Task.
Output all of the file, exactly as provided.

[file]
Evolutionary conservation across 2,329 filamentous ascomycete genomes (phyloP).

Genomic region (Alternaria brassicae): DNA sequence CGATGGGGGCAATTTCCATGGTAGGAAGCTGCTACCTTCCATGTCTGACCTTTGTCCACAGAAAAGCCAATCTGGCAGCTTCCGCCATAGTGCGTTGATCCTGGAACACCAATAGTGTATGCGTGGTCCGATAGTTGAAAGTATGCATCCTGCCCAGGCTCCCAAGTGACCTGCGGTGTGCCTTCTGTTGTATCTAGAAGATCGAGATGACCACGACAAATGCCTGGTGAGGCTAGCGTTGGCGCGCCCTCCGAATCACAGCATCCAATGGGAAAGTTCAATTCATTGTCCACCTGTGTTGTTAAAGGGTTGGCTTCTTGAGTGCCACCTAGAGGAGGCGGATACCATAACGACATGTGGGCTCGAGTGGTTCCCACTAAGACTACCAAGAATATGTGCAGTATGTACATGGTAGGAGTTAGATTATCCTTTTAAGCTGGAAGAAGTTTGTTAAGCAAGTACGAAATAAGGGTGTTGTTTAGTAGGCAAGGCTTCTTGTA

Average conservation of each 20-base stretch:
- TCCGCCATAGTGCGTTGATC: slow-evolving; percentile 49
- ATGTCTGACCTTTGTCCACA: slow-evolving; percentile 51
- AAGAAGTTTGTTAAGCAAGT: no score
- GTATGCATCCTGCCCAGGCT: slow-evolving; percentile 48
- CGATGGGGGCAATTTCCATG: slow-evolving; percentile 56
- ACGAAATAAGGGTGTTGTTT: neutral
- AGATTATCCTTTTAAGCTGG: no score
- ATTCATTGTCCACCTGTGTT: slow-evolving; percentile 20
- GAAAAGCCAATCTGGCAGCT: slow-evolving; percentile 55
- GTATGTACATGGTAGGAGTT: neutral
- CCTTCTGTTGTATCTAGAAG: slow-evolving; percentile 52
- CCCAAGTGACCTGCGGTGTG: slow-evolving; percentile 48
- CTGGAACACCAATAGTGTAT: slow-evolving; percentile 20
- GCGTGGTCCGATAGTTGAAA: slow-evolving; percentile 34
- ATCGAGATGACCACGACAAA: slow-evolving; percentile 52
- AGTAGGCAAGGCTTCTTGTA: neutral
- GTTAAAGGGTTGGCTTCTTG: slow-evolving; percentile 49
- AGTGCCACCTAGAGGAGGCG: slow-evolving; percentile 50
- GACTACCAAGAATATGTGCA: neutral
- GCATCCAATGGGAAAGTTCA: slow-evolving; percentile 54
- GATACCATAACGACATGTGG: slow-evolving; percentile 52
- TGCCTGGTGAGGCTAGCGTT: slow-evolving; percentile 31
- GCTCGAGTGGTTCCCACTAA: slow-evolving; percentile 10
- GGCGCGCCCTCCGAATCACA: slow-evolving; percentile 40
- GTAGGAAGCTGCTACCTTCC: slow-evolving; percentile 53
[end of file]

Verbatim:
Evolutionary conservation across 2,329 filamentous ascomycete genomes (phyloP).

Genomic region (Alternaria brassicae): DNA sequence CGATGGGGGCAATTTCCATGGTAGGAAGCTGCTACCTTCCATGTCTGACCTTTGTCCACAGAAAAGCCAATCTGGCAGCTTCCGCCATAGTGCGTTGATCCTGGAACACCAATAGTGTATGCGTGGTCCGATAGTTGAAAGTATGCATCCTGCCCAGGCTCCCAAGTGACCTGCGGTGTGCCTTCTGTTGTATCTAGAAGATCGAGATGACCACGACAAATGCCTGGTGAGGCTAGCGTTGGCGCGCCCTCCGAATCACAGCATCCAATGGGAAAGTTCAATTCATTGTCCACCTGTGTTGTTAAAGGGTTGGCTTCTTGAGTGCCACCTAGAGGAGGCGGATACCATAACGACATGTGGGCTCGAGTGGTTCCCACTAAGACTACCAAGAATATGTGCAGTATGTACATGGTAGGAGTTAGATTATCCTTTTAAGCTGGAAGAAGTTTGTTAAGCAAGTACGAAATAAGGGTGTTGTTTAGTAGGCAAGGCTTCTTGTA

Average conservation of each 20-base stretch:
- TCCGCCATAGTGCGTTGATC: slow-evolving; percentile 49
- ATGTCTGACCTTTGTCCACA: slow-evolving; percentile 51
- AAGAAGTTTGTTAAGCAAGT: no score
- GTATGCATCCTGCCCAGGCT: slow-evolving; percentile 48
- CGATGGGGGCAATTTCCATG: slow-evolving; percentile 56
- ACGAAATAAGGGTGTTGTTT: neutral
- AGATTATCCTTTTAAGCTGG: no score
- ATTCATTGTCCACCTGTGTT: slow-evolving; percentile 20
- GAAAAGCCAATCTGGCAGCT: slow-evolving; percentile 55
- GTATGTACATGGTAGGAGTT: neutral
- CCTTCTGTTGTATCTAGAAG: slow-evolving; percentile 52
- CCCAAGTGACCTGCGGTGTG: slow-evolving; percentile 48
- CTGGAACACCAATAGTGTAT: slow-evolving; percentile 20
- GCGTGGTCCGATAGTTGAAA: slow-evolving; percentile 34
- ATCGAGATGACCACGACAAA: slow-evolving; percentile 52
- AGTAGGCAAGGCTTCTTGTA: neutral
- GTTAAAGGGTTGGCTTCTTG: slow-evolving; percentile 49
- AGTGCCACCTAGAGGAGGCG: slow-evolving; percentile 50
- GACTACCAAGAATATGTGCA: neutral
- GCATCCAATGGGAAAGTTCA: slow-evolving; percentile 54
- GATACCATAACGACATGTGG: slow-evolving; percentile 52
- TGCCTGGTGAGGCTAGCGTT: slow-evolving; percentile 31
- GCTCGAGTGGTTCCCACTAA: slow-evolving; percentile 10
- GGCGCGCCCTCCGAATCACA: slow-evolving; percentile 40
- GTAGGAAGCTGCTACCTTCC: slow-evolving; percentile 53